Movie News

AMAD: THE MATCHMAKER (1958)
Life is never quite interesting enough. You people who come to the movies know that.

Published at: July 12, 2008, 12:42 a.m. CST



Ahoy, squirts! Quint here with today’s installment of A Movie A Day. [For those now joining us, A Movie A Day is my attempt at filling in gaps in my film knowledge. My DVD collection is thousands strong, many of them films I haven’t seen yet, but picked up as I scoured used DVD stores. Each day I’ll pull a previously unseen film from my collection and discuss it here. Each movie will have some sort of connection to the one before it, be it cast or crew member.] Today we find ourselves watching 1958’s absurd comedy THE MATCHMAKER, jumping from yesterday’s suspense-thriller SHADOW OF A DOUBT via famous playwrite Thornton Wilder, who scriped Hitchcock’s film and originated the play THE MATCHMAKER is based on. Beyond any shadow of a doubt (cute, huh?) this film is one of the most pleasant surprises of the list so far. I can’t believe it’s not as well known as some of the films on this list. I picked it up on a lark, pretty much only for the curiocity factor of seeing a pre-PSYCHO Anthony Perkins in what looked to be a saccharine headach of a film. I mean look at the DVD cover up above. THE MATCHMAKER is one of the smartest and funniest romantic comedies I’ve ever seen. And I’m a man who loves me a good romantic comedy. Directed by Joseph Anthony and starring Perkins, Shirley MacLaine, Paul Ford, Robert Morse and, finally, Shirley Booth as the title character, this film has style, charm, wit, slapstick comedy, character comedy, hilarious dialogue, wonderful lines and is genuinely decades ahead of its time. The characters all break the fourth wall, you see. I thought it was a trick at first, a clever way to introduce us to the characters when we get one long, complicated crane shot going through the busy 1800s Yonkers square stopping at each of our group as they introduce themselves and their part in the story, stopping in their daily life like they are bumping into an old friend. And to further awesome up the movie, they even acknowledge that they’re in a movie. That’s where the quote in the subhead comes from. This movie is just so damned enjoyable. Basically you have an older (poor) matchmaker (Booth) who has plans on hooking herself the richest man in Yonkers, Mr. Horace Vandergelder (Paul Ford). Mr. Vandergelder is the stingiest penny pincher this side of Ebenezer Scrooge. He runs a general store managed by Cornelius Hackl (Perkins) and his best friend Barnaby Tucker (Robert Morse). They hate the old coot, giving them no time off, no raises, barely enough to live on. So they decide to say fuck it and take a day off (gee, I wonder if Mr. Hughes watched this movie? Breaking the fourth wall and playing hookey?) and run to the big apple and spend all their dough ($10 of 1890s dough), kiss a couple girls and have an adventure. What they don’t know is that their boss is also heading to New York to meet a girl who is on the verge of agreeing to marry the 60 something year old out of boredom and a desire to get out of her life (Irene Molloy, played by Shirley MacLaine). Booth tags along doing everything she can to keep Irene and Vendergelder apart, keeping him available for herself. Of course, through extreme coincidence Perkins ends up falling in love with MacLaine and thus begins the true comedy of him avoiding his boss while trying to steal his lady. Perkins’ talent for comedy is at top form here. The way he sells a laugh with a simple piece of body movement, a twitch of the neck or a well placed clumsy leg. There’s a particular scene where he’s hiding out in MacLaine’s store as Vandergelder is there and he’s discovered by Booth, halfway to the safety of his closet and he just kind of slows to a crawl, knowing he’s found out, and that crawl just stops as he lays half on the ground and half in the cupboard, essentially reduced to playing dead. Final thoughts: Absolutely get your eyes on this film. It’s one of the most effortlessly fun comedies I’ve seen in a long time with a particularly outstanding turn by Anthony Perkins. And you can see the very beginnings of everybody’s favorite Mama’s Boy, Norman, in his sheepishly boyish performance. Fun facts: This movie is the basis for Hello, Dolly, so I bet that’d be either a really fun or really repetitive double feature. I haven’t seen Hello, Dolly since I was a very young kid (if you don’t count watching Wall-E three times as an almost whole viewing of that musical). Also, the great Ruth Gordon originated the role of the matchmaker on Broadway in 1955. I bet that was incredible… NOTE: THIS IS NOT A MUSICAL! It spawned the musical. Here the focus is firmly on the comedy and the sweetness of the romance between MacLaine and Perkins. The schedule for the next 7 days is: Saturday, July 12th: THE BLACK HOLE (1979) Sunday, July 13th: VENGEANCE IS MINE (1974) Monday, July 14th: STRANGE INVADERS (1983) Tuesday, July 15th: SLEUTH (1972) Wednesday, July 16th: FRENZY (1972) Thursday, July 17th: KINGDOM OF HEAVEN: THE DIRECTOR’S CUT (2005) Friday, July 18th: CADILLAC MAN (1990) Tomorrow we follow Anthony Perkins over to the late 70s Disney Sci-Fi Adventure: THE BLACK HOLE. See you folks then. -Quint quint@aintitcool.com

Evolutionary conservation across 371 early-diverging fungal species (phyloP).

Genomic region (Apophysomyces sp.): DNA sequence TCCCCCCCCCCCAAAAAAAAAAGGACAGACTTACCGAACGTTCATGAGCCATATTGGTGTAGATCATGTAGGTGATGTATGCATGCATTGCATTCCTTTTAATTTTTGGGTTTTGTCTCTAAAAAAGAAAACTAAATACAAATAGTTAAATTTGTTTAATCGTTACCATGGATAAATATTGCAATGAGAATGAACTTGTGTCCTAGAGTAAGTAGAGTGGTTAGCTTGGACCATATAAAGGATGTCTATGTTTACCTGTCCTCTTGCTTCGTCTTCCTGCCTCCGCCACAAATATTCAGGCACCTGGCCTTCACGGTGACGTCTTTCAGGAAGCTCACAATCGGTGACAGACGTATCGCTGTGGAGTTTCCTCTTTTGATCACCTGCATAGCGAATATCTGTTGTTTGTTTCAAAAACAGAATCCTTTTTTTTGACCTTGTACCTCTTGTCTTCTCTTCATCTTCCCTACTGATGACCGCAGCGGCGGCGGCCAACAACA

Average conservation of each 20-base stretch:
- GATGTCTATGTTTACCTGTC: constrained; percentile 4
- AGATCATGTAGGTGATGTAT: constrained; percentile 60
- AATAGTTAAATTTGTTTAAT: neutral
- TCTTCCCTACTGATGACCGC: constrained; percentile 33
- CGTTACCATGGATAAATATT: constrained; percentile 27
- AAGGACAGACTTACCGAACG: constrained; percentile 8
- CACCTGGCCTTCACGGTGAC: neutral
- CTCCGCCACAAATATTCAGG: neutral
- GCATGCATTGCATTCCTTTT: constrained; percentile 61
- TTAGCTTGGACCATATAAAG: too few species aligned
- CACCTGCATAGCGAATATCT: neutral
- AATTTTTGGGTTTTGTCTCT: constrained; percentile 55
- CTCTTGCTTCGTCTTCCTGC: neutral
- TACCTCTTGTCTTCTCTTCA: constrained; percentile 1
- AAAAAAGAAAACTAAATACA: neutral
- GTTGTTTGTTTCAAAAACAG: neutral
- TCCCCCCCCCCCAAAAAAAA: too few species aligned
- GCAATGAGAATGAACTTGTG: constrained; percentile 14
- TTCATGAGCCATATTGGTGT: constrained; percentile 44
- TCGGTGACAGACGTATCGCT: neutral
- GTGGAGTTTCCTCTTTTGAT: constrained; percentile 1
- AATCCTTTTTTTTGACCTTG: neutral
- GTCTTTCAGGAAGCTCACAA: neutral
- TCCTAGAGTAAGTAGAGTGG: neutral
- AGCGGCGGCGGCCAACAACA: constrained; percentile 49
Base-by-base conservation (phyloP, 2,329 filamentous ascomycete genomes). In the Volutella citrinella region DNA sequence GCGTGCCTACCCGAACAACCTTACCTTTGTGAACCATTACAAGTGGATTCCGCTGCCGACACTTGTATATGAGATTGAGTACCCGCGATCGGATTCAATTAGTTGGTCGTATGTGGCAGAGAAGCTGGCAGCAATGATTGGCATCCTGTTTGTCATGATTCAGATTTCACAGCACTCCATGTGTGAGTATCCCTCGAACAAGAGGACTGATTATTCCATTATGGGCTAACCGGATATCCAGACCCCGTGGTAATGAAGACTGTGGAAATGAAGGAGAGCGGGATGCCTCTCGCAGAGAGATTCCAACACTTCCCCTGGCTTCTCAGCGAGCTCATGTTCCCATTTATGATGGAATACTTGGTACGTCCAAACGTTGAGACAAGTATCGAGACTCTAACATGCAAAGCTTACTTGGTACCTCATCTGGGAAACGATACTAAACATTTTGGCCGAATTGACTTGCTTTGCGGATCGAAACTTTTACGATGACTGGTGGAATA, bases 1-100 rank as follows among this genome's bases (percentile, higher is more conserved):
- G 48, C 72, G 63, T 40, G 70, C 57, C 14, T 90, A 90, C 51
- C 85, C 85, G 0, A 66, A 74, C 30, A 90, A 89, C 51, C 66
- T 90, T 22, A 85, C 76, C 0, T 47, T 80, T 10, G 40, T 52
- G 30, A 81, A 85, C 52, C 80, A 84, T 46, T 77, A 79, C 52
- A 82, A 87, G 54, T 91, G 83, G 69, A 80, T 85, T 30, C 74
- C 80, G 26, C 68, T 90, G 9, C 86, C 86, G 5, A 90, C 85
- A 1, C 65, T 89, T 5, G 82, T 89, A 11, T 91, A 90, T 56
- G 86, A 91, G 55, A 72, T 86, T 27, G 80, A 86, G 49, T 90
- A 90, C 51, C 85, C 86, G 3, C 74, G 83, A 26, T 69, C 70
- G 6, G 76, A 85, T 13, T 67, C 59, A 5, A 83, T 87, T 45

Previous Movies: June 2nd: Harper
June 3rd: The Drowning Pool
June 4th: Papillon
June 5th: Gun Crazy
June 6th: Never So Few
June 7th: A Hole In The Head
June 8th: Some Came Running
June 9th: Rio Bravo
June 10th: Point Blank
June 11th: Pocket Money
June 12th: Cool Hand Luke
June 13th: The Asphalt Jungle
June 14th: Clash By Night
June 15th: Scarlet Street
June 16th: Killer Bait (aka Too Late For Tears)
June 17th: Robinson Crusoe On Mars
June 18th: City For Conquest
June 19th: San Quentin
June 20th: 42nd Street
June 21st: Dames
June 22nd: Gold Diggers of 1935
June 23rd: Murder, My Sweet
June 24th: Born To Kill
June 25th: The Sound of Music
June 26th: Torn Curtain
June 27th: The Left Handed Gun
June 28th: Caligula
June 29th: The Elephant Man